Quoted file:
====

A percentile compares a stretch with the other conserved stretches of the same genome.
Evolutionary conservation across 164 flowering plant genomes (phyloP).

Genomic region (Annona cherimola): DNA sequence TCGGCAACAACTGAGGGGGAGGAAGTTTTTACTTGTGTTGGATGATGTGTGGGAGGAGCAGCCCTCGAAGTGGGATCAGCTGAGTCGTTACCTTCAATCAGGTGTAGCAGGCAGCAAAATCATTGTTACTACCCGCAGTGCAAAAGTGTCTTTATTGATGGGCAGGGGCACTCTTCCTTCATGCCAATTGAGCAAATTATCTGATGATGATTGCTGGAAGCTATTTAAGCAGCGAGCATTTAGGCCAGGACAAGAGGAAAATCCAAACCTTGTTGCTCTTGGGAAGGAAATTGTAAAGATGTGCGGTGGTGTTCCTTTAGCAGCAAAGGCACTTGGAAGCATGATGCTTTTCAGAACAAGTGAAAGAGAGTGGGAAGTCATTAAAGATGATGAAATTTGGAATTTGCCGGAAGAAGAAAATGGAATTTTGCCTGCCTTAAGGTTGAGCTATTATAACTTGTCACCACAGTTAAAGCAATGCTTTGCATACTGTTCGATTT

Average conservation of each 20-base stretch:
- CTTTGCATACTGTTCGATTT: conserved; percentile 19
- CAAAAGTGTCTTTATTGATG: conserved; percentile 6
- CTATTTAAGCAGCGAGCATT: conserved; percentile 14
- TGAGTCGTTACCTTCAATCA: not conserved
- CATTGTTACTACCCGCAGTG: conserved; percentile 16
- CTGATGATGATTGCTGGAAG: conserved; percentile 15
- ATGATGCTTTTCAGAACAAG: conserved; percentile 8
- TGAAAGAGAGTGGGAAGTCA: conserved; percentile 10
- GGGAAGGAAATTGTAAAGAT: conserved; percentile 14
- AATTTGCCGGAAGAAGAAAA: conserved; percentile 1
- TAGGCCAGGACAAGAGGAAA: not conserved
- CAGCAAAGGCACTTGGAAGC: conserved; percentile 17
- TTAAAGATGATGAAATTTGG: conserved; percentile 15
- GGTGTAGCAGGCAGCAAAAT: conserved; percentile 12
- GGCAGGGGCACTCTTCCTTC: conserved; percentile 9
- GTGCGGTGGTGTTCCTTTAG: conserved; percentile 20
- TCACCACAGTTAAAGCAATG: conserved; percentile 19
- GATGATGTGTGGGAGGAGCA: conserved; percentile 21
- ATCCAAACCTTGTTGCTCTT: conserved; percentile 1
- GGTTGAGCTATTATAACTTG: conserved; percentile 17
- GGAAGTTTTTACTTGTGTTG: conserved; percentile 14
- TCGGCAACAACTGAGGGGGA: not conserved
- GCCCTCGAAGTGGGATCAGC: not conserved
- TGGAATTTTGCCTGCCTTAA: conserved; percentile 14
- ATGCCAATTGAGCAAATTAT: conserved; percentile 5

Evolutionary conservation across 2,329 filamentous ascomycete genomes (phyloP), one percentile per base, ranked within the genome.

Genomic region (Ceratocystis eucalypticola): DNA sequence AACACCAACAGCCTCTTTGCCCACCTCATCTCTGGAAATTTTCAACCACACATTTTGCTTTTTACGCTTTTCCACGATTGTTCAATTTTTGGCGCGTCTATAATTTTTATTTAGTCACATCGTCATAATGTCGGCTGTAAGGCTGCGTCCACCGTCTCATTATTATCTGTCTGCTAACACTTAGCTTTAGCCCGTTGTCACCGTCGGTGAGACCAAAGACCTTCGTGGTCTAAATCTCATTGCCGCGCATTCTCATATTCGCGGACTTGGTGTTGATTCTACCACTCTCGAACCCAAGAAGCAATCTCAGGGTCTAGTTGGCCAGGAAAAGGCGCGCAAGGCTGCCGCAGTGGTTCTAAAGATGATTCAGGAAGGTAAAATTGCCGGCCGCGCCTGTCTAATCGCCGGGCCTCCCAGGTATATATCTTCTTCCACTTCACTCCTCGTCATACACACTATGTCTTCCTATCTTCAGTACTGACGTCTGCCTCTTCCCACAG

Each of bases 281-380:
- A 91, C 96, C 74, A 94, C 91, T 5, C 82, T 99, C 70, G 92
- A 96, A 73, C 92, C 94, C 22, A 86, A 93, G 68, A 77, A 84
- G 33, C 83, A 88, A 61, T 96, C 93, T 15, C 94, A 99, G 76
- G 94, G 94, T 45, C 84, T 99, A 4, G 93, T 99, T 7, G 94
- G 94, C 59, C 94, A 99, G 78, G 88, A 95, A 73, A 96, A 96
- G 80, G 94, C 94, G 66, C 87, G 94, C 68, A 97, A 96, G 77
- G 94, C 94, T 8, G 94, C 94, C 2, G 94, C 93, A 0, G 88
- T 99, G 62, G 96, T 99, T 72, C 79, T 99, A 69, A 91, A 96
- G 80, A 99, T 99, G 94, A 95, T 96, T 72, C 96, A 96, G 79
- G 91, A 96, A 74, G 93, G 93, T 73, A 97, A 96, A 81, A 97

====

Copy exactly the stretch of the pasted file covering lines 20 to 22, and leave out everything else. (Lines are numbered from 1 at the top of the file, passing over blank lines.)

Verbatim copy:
- GTGCGGTGGTGTTCCTTTAG: conserved; percentile 20
- TCACCACAGTTAAAGCAATG: conserved; percentile 19
- GATGATGTGTGGGAGGAGCA: conserved; percentile 21